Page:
Best Museum Exhibit (Since March 2003) 2004 | El Greco to Picasso From the Phillips Collection, Denver Art Museum | Best of Denver® | Best Restaurants, Bars, Clubs, Music and Stores in Denver | Westword
Viewers stampeded the Denver Art Museum this past fall and winter to take in the traveling blockbuster El Greco to Picasso From the Phillips Collection. The show was such a big hit that tickets for the last couple weeks sold out in advance. It's no mystery why: The artists are so famous that virtually everyone's heard of them. Along with stunning pictures by El Greco and Picasso, there were gorgeous works by Ingres, Cézanne, Renoir, Braque and Kandinsky, among others. The DAM has apparently figured out that bringing in the big names is what's sure to bring in the big crowds.
In a cramped old row house near the Denver Art Museum, Hugo Anderson has opened the quirky Emil Nelson Gallery. The inventory ranges from historic pieces, including things from Anderson's family's collections, to new works, some of it by his friends. The late Herbert Bayer, Colorado's most famous artist, was both an artist collected by the family and a friend of theirs, which is how this modest place was able to put on the spectacular herbert bayer remembered. The retrospective of the modern master's accomplishments began with pieces Bayer did in Germany and ended with those created after he fled the Nazis and wound up in Aspen.
The stock-in-trade of Ron Otsuka, the respected curator of Asian art at the Denver Art Museum, is traditional works. However, he was drafted into doing contemporary-art duty when Vail collectors Vicki and Kent Logan made a gift to the museum. Otsuka's compelling, extremely bold Full Frontal: Contemporary Asian Art From the Logan Collection looks at recent cutting-edge art done in China and Japan. Though there are only about a score of pieces in the fifth-floor show, the exhibit, which is open through May 23, covers a lot of previously unexplored aesthetic ground.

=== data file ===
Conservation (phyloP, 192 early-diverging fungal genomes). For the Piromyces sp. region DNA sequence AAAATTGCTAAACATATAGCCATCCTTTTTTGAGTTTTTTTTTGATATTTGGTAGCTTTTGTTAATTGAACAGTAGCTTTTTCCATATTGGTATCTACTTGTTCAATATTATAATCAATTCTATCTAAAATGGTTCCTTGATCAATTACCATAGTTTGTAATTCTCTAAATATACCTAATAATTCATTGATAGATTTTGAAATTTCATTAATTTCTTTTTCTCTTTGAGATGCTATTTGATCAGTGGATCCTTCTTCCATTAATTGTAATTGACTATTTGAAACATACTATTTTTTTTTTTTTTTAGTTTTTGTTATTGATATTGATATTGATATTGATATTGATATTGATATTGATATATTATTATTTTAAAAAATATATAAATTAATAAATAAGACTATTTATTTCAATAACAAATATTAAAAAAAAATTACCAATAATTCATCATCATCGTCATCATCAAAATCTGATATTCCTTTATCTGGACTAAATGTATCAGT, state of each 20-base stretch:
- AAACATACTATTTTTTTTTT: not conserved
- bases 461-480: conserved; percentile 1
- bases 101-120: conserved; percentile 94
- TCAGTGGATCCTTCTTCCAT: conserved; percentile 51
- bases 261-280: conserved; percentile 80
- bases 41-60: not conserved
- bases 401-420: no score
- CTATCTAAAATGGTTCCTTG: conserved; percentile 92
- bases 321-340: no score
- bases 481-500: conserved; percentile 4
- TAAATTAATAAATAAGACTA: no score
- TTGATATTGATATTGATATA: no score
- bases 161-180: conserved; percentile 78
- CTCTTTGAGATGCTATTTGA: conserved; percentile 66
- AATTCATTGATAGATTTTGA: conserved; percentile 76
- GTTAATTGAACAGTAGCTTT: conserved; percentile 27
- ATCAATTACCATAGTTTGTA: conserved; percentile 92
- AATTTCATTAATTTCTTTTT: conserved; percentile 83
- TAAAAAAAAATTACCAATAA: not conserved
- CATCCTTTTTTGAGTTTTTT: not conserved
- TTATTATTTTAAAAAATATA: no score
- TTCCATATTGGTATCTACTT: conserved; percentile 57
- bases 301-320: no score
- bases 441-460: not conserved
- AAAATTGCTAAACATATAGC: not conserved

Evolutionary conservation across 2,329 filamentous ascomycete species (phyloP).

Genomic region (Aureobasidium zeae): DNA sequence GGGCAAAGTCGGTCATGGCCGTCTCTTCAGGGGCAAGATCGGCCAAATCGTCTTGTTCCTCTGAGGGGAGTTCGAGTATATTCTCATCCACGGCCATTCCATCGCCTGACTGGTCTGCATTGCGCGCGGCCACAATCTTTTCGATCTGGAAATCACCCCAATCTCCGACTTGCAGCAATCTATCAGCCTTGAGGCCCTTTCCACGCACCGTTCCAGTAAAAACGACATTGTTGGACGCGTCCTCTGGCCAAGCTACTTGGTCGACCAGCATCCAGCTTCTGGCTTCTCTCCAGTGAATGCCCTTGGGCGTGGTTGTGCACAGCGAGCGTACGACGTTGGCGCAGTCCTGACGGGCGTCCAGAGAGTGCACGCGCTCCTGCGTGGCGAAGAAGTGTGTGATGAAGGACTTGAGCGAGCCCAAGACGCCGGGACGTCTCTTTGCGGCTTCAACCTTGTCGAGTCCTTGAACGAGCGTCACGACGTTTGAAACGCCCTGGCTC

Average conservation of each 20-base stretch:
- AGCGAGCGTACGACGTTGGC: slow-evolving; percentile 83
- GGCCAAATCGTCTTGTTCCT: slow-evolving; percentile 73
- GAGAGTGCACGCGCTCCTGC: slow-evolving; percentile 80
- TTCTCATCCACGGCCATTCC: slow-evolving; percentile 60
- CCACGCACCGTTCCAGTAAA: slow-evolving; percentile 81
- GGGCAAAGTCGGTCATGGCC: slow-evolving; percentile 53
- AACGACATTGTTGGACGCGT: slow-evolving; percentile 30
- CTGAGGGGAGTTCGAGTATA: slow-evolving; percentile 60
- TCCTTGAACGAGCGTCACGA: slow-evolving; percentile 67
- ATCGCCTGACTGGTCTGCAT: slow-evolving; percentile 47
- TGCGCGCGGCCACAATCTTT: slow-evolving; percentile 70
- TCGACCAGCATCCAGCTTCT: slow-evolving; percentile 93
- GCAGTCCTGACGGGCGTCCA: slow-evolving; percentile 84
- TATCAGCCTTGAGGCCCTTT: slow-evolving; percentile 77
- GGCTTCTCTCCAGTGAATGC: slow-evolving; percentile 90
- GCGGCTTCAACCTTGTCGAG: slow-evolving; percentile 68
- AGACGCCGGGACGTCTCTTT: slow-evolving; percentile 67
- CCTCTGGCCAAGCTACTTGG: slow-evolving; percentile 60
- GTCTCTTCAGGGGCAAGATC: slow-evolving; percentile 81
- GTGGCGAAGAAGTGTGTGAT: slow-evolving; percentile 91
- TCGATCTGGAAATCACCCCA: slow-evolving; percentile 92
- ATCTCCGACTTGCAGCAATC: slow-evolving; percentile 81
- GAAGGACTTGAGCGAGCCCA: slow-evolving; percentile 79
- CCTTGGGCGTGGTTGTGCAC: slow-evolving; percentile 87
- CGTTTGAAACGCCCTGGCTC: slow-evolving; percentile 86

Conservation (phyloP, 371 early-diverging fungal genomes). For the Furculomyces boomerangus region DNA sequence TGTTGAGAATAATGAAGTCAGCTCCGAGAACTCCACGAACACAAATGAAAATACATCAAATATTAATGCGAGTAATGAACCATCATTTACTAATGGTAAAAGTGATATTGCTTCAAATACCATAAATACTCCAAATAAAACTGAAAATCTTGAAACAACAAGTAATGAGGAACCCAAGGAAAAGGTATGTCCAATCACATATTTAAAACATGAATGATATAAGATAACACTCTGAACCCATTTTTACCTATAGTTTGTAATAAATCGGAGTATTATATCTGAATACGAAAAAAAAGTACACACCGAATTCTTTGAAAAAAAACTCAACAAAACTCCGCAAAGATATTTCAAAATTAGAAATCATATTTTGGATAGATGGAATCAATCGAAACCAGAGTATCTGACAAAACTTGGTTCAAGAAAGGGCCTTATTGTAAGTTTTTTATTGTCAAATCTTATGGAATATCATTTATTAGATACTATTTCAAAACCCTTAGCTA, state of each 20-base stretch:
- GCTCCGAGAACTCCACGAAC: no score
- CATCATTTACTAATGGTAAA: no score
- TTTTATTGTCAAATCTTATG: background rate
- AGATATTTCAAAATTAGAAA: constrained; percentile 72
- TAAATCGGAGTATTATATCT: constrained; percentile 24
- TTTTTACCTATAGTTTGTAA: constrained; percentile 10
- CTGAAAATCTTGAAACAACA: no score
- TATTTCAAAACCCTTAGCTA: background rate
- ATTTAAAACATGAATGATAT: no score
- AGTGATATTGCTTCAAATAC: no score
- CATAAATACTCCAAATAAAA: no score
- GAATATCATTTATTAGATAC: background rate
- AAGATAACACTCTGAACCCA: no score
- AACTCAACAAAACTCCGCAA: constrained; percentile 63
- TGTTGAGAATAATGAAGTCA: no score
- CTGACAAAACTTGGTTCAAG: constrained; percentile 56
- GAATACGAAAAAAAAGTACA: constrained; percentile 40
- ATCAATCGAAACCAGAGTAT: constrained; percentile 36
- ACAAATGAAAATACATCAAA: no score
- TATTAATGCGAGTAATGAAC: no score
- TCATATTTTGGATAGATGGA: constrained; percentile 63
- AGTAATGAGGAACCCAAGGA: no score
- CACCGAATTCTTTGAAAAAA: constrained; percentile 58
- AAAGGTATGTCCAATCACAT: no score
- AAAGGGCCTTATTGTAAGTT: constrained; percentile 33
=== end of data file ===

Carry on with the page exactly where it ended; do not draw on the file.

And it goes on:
Fall is high season for art exhibitions, so it was surprising when Robischon Gallery presented JUDY PFAFF: New Work in the late spring of last year. The exhibit was an in-depth look at the famous New York artist's most recent pieces. These mixed-media paintings concerned Pfaff's Victorian house, which was once owned by Father Divine, an African-American minister who founded his own religion. Inspired by the house and by Father Divine's life, Pfaff came up with one fabulous work after another. Only nominally flat, the paintings incorporated three-dimensional objects -- just like the installations that made Pfaff famous.
It was impossible to fully understand Komar and Melamid's Symbols of the Big Bang at the Mizel Center's Singer Gallery last fall, but the show was so good it didn't matter. The former Soviet artists did paintings and drawings in which different symbols were put together to create new ones, such as a combination of the Star of David with a swastika. In order to mount the exhibit, gallery director Simon Zalkind got a lot of help from Mina Litinsky, owner of Denver's Sloane Gallery and Komar and Melamid's local representative. It was wild stuff for a Jewish institution like the Mizel, but not for these politically motivated Jewish artists.